• Tuesday, April 23, 2024
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The problem of being an attacking player in football

The problem of being an attacking player in football

How do you react in the face of a stressful situation? Do you come up with any strategies to address it? We all have to find a way to deal with whatever life throws at us and the emotions that accompany it. That is the only way to survive and to keep moving. This capacity to survive is referred to as “coping.” To cope, the mind makes some efforts, consciously or unconsciously, to bring about a balance. Hence, we all have to cope with one level of stress or another as long as we remain on planet Earth.

While the general population copes with one stressor or another, people whose profession is to entertain us are faced with very difficult situations. A recent study revealed that players who play in attacking positions are likely to make use of alcohol and other substances to deal with stress compared to defensive players. The study was conducted by the author of this write-up and Dr. Mrs. CM Adewunmi, an Associate Professor of Sports Psychology. It was focused on understanding how youth football players managed various stressful life experiences.

The study revealed very interesting findings that can be seen in football. One of the findings of the study is that football players cope differently even in the same situation. Basically, they employed different coping strategies to deal with the problems they encountered. For instance, some football players may tend to avoid dealing with the problem as a way of solving it.

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Others may employ other maladaptive coping strategies, such as denial of the situation or resignation to fate.

While these strategies may prove effective in the short run, they are often detrimental to mental health, resulting in decreased self-esteem and even physical harm. The problem with maladaptive coping strategies is that they may appear to provide relief.

One key finding from the research was that the playing position in football determines how most players cope with difficulties experienced in life. Attacking players were worse off in terms of their coping strategies compared to defensive players. When presented with stressful situations, attacking players are more likely to make use of maladaptive coping strategies such as substances and less use of proactive coping strategies. This finding clearly explains why most attacking football players fail to deal with challenges they have encountered in their professional football careers. The most recent example can be seen at Manchester United.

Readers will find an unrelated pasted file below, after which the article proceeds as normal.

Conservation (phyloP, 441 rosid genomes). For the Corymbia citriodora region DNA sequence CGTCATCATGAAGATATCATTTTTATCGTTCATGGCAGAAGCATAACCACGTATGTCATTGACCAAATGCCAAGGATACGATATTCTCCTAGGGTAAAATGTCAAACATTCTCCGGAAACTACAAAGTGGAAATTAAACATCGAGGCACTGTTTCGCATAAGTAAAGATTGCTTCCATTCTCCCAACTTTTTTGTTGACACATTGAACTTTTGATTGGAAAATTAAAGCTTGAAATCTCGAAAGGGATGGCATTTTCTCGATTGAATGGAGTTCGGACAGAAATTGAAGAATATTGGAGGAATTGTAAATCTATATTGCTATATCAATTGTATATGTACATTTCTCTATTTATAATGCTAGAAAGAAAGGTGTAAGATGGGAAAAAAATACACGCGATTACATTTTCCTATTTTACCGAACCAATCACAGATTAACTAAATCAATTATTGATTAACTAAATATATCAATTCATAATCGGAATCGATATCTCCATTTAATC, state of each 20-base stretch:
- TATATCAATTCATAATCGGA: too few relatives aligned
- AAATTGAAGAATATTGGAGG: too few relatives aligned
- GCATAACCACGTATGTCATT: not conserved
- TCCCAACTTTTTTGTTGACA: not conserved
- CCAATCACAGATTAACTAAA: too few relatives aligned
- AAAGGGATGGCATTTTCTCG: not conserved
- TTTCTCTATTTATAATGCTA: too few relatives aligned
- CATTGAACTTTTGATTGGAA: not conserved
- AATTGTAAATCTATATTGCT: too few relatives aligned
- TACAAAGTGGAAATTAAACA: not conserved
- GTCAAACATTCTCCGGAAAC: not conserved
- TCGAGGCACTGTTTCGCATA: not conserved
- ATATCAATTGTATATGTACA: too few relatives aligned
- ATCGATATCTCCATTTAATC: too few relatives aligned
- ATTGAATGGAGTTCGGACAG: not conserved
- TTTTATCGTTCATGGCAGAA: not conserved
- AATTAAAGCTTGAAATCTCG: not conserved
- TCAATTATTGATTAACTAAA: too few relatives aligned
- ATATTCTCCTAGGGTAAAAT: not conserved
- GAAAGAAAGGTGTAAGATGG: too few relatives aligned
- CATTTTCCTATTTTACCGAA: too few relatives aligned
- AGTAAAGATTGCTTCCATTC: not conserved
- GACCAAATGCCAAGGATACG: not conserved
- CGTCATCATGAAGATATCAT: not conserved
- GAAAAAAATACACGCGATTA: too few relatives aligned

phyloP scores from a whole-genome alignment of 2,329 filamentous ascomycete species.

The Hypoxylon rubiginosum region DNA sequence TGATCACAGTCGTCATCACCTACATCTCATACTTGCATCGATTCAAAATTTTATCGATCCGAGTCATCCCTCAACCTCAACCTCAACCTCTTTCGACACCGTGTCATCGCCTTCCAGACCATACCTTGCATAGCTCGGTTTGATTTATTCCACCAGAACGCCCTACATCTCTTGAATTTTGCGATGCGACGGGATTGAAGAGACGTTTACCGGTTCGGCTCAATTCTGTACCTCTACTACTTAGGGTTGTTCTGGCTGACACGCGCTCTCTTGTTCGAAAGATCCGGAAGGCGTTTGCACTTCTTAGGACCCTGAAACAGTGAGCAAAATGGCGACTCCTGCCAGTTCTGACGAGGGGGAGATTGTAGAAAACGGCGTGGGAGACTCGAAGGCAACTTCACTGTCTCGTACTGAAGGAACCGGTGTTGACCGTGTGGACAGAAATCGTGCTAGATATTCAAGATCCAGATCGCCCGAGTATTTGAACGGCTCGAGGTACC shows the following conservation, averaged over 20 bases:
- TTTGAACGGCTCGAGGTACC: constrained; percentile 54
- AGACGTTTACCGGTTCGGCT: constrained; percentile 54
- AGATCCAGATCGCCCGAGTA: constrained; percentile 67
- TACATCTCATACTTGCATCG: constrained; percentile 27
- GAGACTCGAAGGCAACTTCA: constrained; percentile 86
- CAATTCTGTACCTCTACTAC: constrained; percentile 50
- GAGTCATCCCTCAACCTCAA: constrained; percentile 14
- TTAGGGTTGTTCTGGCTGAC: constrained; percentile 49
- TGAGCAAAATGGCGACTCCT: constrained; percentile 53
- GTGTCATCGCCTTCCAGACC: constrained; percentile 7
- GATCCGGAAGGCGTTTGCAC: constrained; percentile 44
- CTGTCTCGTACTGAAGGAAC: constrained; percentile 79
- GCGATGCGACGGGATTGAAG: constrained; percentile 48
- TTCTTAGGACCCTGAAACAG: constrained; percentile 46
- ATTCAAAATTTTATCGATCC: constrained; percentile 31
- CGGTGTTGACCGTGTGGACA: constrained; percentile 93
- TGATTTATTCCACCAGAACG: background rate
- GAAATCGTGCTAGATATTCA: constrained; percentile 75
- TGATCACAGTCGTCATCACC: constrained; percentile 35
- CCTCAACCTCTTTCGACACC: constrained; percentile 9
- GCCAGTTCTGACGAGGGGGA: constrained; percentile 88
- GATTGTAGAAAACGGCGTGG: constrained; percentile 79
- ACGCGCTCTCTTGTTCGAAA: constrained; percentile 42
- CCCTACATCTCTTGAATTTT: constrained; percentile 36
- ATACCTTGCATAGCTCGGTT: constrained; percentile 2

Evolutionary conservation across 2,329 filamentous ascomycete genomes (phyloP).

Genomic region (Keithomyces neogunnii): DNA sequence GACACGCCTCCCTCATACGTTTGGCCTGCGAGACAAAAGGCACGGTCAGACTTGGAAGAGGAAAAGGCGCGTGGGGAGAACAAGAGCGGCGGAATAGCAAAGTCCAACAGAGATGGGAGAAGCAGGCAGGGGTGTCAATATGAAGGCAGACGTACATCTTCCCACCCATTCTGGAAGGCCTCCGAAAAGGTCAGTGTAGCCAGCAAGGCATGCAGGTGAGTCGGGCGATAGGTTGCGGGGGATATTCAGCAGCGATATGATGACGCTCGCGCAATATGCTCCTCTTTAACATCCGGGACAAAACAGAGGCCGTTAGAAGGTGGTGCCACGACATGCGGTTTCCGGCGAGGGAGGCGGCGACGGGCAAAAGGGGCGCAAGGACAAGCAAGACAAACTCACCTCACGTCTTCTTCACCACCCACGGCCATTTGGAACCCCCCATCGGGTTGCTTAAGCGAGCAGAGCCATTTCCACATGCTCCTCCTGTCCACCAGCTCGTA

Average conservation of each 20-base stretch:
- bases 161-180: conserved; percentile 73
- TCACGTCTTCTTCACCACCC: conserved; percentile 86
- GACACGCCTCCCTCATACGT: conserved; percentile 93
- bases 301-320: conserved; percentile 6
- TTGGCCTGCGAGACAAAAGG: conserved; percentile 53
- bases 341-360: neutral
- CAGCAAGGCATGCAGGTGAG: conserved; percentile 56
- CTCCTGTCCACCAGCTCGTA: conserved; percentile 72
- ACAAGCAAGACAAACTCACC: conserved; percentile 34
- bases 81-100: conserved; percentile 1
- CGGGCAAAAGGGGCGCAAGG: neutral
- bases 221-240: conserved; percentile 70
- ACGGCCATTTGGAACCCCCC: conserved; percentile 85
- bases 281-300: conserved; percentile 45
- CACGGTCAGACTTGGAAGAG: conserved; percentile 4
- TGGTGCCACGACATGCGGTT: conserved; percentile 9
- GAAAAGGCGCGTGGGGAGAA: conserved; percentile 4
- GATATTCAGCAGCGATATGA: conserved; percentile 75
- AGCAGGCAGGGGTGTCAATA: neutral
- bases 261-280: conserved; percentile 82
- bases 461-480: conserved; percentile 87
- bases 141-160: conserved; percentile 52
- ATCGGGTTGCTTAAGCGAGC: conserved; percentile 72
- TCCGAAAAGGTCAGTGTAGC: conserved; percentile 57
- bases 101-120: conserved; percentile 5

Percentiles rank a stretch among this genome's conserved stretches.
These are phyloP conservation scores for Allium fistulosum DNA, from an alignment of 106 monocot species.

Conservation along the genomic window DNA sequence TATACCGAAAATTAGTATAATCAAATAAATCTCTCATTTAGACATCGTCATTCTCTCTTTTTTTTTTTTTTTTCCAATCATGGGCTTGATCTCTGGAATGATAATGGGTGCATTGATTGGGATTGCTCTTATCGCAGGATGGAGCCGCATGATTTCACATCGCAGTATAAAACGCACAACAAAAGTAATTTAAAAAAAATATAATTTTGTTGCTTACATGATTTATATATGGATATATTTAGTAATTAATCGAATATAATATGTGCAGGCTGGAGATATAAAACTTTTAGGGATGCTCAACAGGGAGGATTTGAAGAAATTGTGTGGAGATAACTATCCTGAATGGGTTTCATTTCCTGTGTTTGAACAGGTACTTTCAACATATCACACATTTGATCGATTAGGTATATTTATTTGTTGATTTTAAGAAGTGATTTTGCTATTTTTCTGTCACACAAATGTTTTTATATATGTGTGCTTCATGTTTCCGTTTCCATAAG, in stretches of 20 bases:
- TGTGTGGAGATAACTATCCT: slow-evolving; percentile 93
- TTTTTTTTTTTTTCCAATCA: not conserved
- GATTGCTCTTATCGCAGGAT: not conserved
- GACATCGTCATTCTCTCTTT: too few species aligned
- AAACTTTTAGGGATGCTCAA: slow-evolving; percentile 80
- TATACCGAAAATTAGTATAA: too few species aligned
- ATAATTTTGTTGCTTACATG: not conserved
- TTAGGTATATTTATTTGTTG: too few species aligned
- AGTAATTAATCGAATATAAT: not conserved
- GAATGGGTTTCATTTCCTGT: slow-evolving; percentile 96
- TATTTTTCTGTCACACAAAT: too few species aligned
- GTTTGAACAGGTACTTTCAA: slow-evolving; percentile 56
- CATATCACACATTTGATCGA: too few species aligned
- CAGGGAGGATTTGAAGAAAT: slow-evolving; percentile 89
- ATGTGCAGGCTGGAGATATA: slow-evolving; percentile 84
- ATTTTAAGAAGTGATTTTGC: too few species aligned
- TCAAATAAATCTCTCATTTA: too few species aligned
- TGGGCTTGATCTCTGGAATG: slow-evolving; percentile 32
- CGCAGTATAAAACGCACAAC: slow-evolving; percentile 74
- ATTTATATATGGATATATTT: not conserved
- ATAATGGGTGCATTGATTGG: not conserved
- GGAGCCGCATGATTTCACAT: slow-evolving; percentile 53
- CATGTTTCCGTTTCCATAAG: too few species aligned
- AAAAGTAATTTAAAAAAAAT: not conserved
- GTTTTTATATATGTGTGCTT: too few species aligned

While Jadon Sancho and Harry Maguire faced almost similar challenges related to their poor performances, it was Sancho who couldn’t cope as well as Maguire. Ten Hag, the coach of Manchester United, said after their loss at Arsenal that Sancho’s poor performance in training was the reason he wasn’t selected for the game. Afterwards, Sancho would put out a reply on social media stating that any suggestions that his training was not up to standard were “completely untrue.” Eventually, Sancho would have some more disagreements with the coach before departing the club. Sancho claimed that the coach wanted to make him a scapegoat.

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On the other hand, Maguire, a defender, reacts better after the coach demands that he fight for his place on the team and show leadership after a poor run. Another example is that of Romelu Lukaku at Manchester United. Due to his poor performance and an unstable relationship with his coach, Lukaku would also experience a lot of performance difficulties, even later admitting to experiencing some mental illness in 2018. While this is not restricted to Manchester United alone, there are other retired footballers from other football clubs, specifically attackers, who failed to cope with the challenges they had. Adriano, Antonio Cassano, George Best, Mario Balotelli, and Ronaldinho, just to mention a few.

One reason attackers make the list is due to their role in the game of football. Compared to defenders, attackers must create chances and convert those chances into goals. On the other hand, the defender’s job is to destroy. As we know, it is easier to destroy than to build. Hence, attackers are generally under pressure to deliver top-level performance. Participating in top-level football is not as easy as we think. There are various challenges that football players must learn to deal with effectively to maintain their performance and achieve success.

Clifford Uroh is a researcher in the Psychosocial Aspect of Sports and Physical Activity. [email protected]